It has been in the offing for some time: the end of the life-course savings plan. Since 2012, to be precise. On November 1, 2021, the time has come to release the balances of the plan. It will be a fictitious ‘moment when paid’, and the remaining balance is taxable. But before then, employees may still put their balance to use. What things do you have to bear in mind?
What were the ins and outs of the life-course savings plan again? At first, the plan was intended to extend a helping hand to employees during the ‘rush hour’ of their lives. They could save up a balance in the life-course savings plan via their employers, 12% of the annual wages each year. With this balance, they could bear the costs of a period of unpaid leave. For example, they could take unpaid leave when the children are still small.
An evaluation, however, showed that the plan was mostly used for an early retirement. The government at the time, on the other hand, was busy encouraging later retirements. That is why the life-course savings plan was abolished at the end of 2011. But a transitional arrangement was put in place. Employees whose balance in the life-course savings plan exceeded € 3,000 at the end of 2011, were allowed to hold on to their nest-egg. And to continue to add a maximum of 12% of their annual wages to it each year.
But after ten years of transitional arrangement, the nest-eggs will have to be hatched this year. The government really does not see any point in an extension (see box on the next page). It had been decided before that the fictitious ‘moment when paid’ would be set at November 1, 2021. Therefore, on that date all remaining balances in the life-course savings plans will be released. And that is quite a sum of money. The Dutch Banking Association NVB, the umbrella organization of banks, estimated the outstanding balances in banks at € 1.5 to € 2 billion, divided among 36,000 to 45,000 customers.
After November 1, the administrators of the plan will have to settle the balances. They have been assigned with the obligation to withhold, and therefore they will withhold income tax on the balance, which they will then pay to the tax authorities. The remaining balance will be credited to the saver’s accounts. This amount can be disposed of freely, but for the employee it is part of his income in box 1 of the income tax IB. This means that employees could then be subject to the high IB rate of 49.5%. But the consequences may yet be mitigated by the averaging scheme.
There are a few options to avoid paying over the balance of the life-course savings plan. For example, within the legal limits, the balance may be converted into a pension right. But these schemes are not necessarily very beneficial and they certainly are quite complicated. Of course, the balance may still be withdrawn before the fictitious ‘moment when paid’. When an employee asks for the life-course savings plan, as an employer you are obliged to offer him one. You will have to lay down the plan in writing, stating at least:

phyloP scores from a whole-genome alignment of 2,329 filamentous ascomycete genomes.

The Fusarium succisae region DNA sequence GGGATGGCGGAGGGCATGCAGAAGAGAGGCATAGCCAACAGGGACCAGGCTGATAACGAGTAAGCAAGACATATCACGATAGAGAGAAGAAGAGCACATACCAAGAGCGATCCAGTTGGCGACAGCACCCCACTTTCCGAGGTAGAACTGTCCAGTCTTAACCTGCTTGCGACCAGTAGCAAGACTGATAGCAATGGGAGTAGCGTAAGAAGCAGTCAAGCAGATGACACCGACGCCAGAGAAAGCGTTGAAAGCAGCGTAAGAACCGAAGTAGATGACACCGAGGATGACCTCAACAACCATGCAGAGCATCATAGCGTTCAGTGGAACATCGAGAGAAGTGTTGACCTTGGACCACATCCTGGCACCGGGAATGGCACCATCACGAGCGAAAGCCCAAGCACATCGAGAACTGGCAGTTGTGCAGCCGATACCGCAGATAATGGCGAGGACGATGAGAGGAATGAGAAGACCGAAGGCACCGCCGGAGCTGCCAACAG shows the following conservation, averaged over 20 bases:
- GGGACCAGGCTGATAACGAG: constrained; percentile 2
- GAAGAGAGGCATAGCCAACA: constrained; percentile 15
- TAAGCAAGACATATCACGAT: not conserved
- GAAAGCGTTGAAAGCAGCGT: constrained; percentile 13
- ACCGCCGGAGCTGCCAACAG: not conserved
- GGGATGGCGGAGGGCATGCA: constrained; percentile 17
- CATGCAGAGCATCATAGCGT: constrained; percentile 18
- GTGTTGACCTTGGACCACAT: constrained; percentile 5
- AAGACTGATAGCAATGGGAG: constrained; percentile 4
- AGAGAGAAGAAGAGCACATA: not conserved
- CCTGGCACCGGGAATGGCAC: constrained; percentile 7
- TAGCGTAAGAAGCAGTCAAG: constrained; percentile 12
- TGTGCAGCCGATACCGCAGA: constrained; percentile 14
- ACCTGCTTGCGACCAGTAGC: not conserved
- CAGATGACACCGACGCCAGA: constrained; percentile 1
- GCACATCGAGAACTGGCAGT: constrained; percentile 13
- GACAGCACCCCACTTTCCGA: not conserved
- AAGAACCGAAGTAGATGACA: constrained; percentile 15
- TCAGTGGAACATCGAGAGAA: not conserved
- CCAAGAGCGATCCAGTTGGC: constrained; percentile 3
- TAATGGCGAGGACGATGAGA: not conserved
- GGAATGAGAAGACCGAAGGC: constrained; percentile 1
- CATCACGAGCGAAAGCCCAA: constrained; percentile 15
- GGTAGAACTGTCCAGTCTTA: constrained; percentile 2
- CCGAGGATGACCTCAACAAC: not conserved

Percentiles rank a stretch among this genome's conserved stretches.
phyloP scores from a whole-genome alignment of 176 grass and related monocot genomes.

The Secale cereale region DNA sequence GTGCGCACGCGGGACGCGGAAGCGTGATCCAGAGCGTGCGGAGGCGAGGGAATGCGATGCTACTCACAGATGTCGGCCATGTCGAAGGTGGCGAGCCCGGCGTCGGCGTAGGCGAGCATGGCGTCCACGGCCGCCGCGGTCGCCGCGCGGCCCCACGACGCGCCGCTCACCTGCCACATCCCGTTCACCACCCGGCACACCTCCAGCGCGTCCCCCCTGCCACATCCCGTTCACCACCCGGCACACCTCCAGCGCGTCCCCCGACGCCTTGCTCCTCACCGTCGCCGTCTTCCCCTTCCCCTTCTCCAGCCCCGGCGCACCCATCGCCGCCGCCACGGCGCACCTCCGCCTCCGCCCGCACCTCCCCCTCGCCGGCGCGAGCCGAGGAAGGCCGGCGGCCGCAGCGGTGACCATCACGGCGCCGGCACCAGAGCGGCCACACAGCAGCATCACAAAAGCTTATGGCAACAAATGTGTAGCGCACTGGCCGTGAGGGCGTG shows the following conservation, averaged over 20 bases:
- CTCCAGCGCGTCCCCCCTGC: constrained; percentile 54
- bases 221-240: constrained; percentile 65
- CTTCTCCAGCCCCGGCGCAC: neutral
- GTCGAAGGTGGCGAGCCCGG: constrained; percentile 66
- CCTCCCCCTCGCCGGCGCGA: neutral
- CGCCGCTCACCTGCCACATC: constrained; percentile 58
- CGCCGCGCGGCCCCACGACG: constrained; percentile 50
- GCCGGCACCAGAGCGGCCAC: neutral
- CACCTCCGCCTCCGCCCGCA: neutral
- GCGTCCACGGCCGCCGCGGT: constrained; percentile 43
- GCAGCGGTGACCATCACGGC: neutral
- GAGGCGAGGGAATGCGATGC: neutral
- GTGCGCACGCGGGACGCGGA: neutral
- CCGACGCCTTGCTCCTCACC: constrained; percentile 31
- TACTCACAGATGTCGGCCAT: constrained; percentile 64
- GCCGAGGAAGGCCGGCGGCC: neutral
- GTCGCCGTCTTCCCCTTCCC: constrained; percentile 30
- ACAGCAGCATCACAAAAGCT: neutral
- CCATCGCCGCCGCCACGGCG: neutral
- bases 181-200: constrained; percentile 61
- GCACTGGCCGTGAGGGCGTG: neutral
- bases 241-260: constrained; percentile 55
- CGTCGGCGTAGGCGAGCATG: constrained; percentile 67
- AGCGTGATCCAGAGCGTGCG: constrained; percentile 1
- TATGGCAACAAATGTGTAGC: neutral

- the institution where the employee saves for the plan;
- a provision that the employee states in writing whether you have to take account of a balance in the life-course savings plan accrued with a former employer.
The plan also includes a life-course leave tax credit. The employee is entitled to this credit if you apply the income tax and social insurance contributions credit for him. When he withdraws the balance in the life-course savings plan through his employer, the employee can receive an amount of € 223 (amount in 2021) in life-course leave tax credit for each unused calendar year up to and including 2011. This credit will be included in the payroll tax form under the heading ‘applied amount of life-course leave tax credit’. When the balance in the life-course savings plan will be released on November 1, the savings institution will not apply the life-course leave tax credit. For the payroll tax form, this means that in any case in this year’s last two monthly or four-weekly forms € 0 will have to be filled in under the heading life-course leave tax credit. The same goes for the heading ‘saved balance of life-course savings plan’. After all, life-course saving is no longer possible in the last two months of this year.
Ten-year transitional arrangement is ‘generous’
The government is not very likely to show any signs of extending the transitional arrangement for the life-course savings plan. In response to Parliamentary questions, State Secretary Vijlbrief of Finance emphasized earlier that participants have had ten years to act upon the forthcoming abolition of the plan. The corona situation makes no difference, according to Mr Vijlbrief. The State Secretary stresses that at the time a generous period of transition was opted for, taking the existing rights into account as much as possible.